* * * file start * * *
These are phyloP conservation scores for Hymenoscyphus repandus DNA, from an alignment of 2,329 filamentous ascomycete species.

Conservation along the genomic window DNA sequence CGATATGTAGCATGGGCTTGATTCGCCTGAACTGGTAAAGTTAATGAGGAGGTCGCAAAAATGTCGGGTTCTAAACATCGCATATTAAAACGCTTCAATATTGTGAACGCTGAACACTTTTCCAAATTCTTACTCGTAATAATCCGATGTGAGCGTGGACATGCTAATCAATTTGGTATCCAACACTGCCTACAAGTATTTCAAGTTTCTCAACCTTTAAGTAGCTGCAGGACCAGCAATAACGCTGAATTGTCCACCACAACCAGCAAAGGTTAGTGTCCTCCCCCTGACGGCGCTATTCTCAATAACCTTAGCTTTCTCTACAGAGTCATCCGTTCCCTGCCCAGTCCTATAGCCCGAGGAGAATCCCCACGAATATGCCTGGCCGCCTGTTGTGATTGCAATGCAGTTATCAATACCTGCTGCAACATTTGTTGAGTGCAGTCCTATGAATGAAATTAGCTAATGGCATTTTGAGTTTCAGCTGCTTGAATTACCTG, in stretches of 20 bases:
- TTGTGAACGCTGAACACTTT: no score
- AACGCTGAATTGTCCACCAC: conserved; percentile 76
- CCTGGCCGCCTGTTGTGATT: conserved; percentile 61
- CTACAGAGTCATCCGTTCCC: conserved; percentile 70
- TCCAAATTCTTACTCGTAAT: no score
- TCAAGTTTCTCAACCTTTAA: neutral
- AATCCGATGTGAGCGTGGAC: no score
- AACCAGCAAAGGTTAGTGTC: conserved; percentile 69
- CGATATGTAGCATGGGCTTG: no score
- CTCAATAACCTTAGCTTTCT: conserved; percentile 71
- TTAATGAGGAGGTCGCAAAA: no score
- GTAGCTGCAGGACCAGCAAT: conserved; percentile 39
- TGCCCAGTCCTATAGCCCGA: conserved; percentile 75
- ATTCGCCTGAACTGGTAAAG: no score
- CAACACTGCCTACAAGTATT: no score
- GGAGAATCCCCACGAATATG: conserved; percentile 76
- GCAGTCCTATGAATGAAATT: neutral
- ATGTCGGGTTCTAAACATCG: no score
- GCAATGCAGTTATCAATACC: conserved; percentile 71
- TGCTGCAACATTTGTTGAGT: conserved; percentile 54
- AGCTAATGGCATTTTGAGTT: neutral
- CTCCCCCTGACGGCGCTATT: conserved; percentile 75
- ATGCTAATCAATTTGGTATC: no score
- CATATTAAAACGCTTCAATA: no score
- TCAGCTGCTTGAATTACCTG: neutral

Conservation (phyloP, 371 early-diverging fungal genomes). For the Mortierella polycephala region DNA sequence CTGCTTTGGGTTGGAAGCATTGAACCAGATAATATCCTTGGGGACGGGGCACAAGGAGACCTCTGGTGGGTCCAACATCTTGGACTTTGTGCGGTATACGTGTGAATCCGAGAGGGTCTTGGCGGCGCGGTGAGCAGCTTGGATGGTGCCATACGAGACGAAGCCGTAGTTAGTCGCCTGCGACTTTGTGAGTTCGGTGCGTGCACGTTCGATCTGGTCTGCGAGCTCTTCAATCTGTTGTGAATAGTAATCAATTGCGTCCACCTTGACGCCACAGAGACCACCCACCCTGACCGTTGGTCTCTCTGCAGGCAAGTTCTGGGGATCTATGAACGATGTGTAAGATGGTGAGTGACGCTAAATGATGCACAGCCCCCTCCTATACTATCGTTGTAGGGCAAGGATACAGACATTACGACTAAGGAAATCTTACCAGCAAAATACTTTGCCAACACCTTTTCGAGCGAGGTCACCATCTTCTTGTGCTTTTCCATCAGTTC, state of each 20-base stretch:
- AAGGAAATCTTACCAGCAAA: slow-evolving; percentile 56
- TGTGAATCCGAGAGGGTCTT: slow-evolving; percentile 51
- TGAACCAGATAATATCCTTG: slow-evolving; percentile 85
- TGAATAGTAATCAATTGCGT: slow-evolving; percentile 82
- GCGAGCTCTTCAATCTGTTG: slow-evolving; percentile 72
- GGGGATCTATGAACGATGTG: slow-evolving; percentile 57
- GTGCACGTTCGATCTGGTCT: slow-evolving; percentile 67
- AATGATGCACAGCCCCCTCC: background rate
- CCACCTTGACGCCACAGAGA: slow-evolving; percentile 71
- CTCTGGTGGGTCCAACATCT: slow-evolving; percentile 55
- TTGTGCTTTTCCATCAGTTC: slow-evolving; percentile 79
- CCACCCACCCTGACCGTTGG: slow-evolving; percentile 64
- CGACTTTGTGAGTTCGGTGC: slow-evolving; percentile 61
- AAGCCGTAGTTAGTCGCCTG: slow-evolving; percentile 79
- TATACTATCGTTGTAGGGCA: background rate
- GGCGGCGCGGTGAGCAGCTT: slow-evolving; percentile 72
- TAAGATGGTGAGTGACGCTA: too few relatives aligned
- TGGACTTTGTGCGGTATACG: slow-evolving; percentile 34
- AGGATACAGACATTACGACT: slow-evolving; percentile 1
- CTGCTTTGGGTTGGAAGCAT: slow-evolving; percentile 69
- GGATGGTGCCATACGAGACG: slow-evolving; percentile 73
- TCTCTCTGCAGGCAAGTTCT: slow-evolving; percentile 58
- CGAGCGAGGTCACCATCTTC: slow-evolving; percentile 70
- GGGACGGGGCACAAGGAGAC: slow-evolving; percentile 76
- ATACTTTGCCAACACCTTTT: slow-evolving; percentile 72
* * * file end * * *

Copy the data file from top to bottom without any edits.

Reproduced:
These are phyloP conservation scores for Hymenoscyphus repandus DNA, from an alignment of 2,329 filamentous ascomycete species.

Conservation along the genomic window DNA sequence CGATATGTAGCATGGGCTTGATTCGCCTGAACTGGTAAAGTTAATGAGGAGGTCGCAAAAATGTCGGGTTCTAAACATCGCATATTAAAACGCTTCAATATTGTGAACGCTGAACACTTTTCCAAATTCTTACTCGTAATAATCCGATGTGAGCGTGGACATGCTAATCAATTTGGTATCCAACACTGCCTACAAGTATTTCAAGTTTCTCAACCTTTAAGTAGCTGCAGGACCAGCAATAACGCTGAATTGTCCACCACAACCAGCAAAGGTTAGTGTCCTCCCCCTGACGGCGCTATTCTCAATAACCTTAGCTTTCTCTACAGAGTCATCCGTTCCCTGCCCAGTCCTATAGCCCGAGGAGAATCCCCACGAATATGCCTGGCCGCCTGTTGTGATTGCAATGCAGTTATCAATACCTGCTGCAACATTTGTTGAGTGCAGTCCTATGAATGAAATTAGCTAATGGCATTTTGAGTTTCAGCTGCTTGAATTACCTG, in stretches of 20 bases:
- TTGTGAACGCTGAACACTTT: no score
- AACGCTGAATTGTCCACCAC: conserved; percentile 76
- CCTGGCCGCCTGTTGTGATT: conserved; percentile 61
- CTACAGAGTCATCCGTTCCC: conserved; percentile 70
- TCCAAATTCTTACTCGTAAT: no score
- TCAAGTTTCTCAACCTTTAA: neutral
- AATCCGATGTGAGCGTGGAC: no score
- AACCAGCAAAGGTTAGTGTC: conserved; percentile 69
- CGATATGTAGCATGGGCTTG: no score
- CTCAATAACCTTAGCTTTCT: conserved; percentile 71
- TTAATGAGGAGGTCGCAAAA: no score
- GTAGCTGCAGGACCAGCAAT: conserved; percentile 39
- TGCCCAGTCCTATAGCCCGA: conserved; percentile 75
- ATTCGCCTGAACTGGTAAAG: no score
- CAACACTGCCTACAAGTATT: no score
- GGAGAATCCCCACGAATATG: conserved; percentile 76
- GCAGTCCTATGAATGAAATT: neutral
- ATGTCGGGTTCTAAACATCG: no score
- GCAATGCAGTTATCAATACC: conserved; percentile 71
- TGCTGCAACATTTGTTGAGT: conserved; percentile 54
- AGCTAATGGCATTTTGAGTT: neutral
- CTCCCCCTGACGGCGCTATT: conserved; percentile 75
- ATGCTAATCAATTTGGTATC: no score
- CATATTAAAACGCTTCAATA: no score
- TCAGCTGCTTGAATTACCTG: neutral

Conservation (phyloP, 371 early-diverging fungal genomes). For the Mortierella polycephala region DNA sequence CTGCTTTGGGTTGGAAGCATTGAACCAGATAATATCCTTGGGGACGGGGCACAAGGAGACCTCTGGTGGGTCCAACATCTTGGACTTTGTGCGGTATACGTGTGAATCCGAGAGGGTCTTGGCGGCGCGGTGAGCAGCTTGGATGGTGCCATACGAGACGAAGCCGTAGTTAGTCGCCTGCGACTTTGTGAGTTCGGTGCGTGCACGTTCGATCTGGTCTGCGAGCTCTTCAATCTGTTGTGAATAGTAATCAATTGCGTCCACCTTGACGCCACAGAGACCACCCACCCTGACCGTTGGTCTCTCTGCAGGCAAGTTCTGGGGATCTATGAACGATGTGTAAGATGGTGAGTGACGCTAAATGATGCACAGCCCCCTCCTATACTATCGTTGTAGGGCAAGGATACAGACATTACGACTAAGGAAATCTTACCAGCAAAATACTTTGCCAACACCTTTTCGAGCGAGGTCACCATCTTCTTGTGCTTTTCCATCAGTTC, state of each 20-base stretch:
- AAGGAAATCTTACCAGCAAA: slow-evolving; percentile 56
- TGTGAATCCGAGAGGGTCTT: slow-evolving; percentile 51
- TGAACCAGATAATATCCTTG: slow-evolving; percentile 85
- TGAATAGTAATCAATTGCGT: slow-evolving; percentile 82
- GCGAGCTCTTCAATCTGTTG: slow-evolving; percentile 72
- GGGGATCTATGAACGATGTG: slow-evolving; percentile 57
- GTGCACGTTCGATCTGGTCT: slow-evolving; percentile 67
- AATGATGCACAGCCCCCTCC: background rate
- CCACCTTGACGCCACAGAGA: slow-evolving; percentile 71
- CTCTGGTGGGTCCAACATCT: slow-evolving; percentile 55
- TTGTGCTTTTCCATCAGTTC: slow-evolving; percentile 79
- CCACCCACCCTGACCGTTGG: slow-evolving; percentile 64
- CGACTTTGTGAGTTCGGTGC: slow-evolving; percentile 61
- AAGCCGTAGTTAGTCGCCTG: slow-evolving; percentile 79
- TATACTATCGTTGTAGGGCA: background rate
- GGCGGCGCGGTGAGCAGCTT: slow-evolving; percentile 72
- TAAGATGGTGAGTGACGCTA: too few relatives aligned
- TGGACTTTGTGCGGTATACG: slow-evolving; percentile 34
- AGGATACAGACATTACGACT: slow-evolving; percentile 1
- CTGCTTTGGGTTGGAAGCAT: slow-evolving; percentile 69
- GGATGGTGCCATACGAGACG: slow-evolving; percentile 73
- TCTCTCTGCAGGCAAGTTCT: slow-evolving; percentile 58
- CGAGCGAGGTCACCATCTTC: slow-evolving; percentile 70
- GGGACGGGGCACAAGGAGAC: slow-evolving; percentile 76
- ATACTTTGCCAACACCTTTT: slow-evolving; percentile 72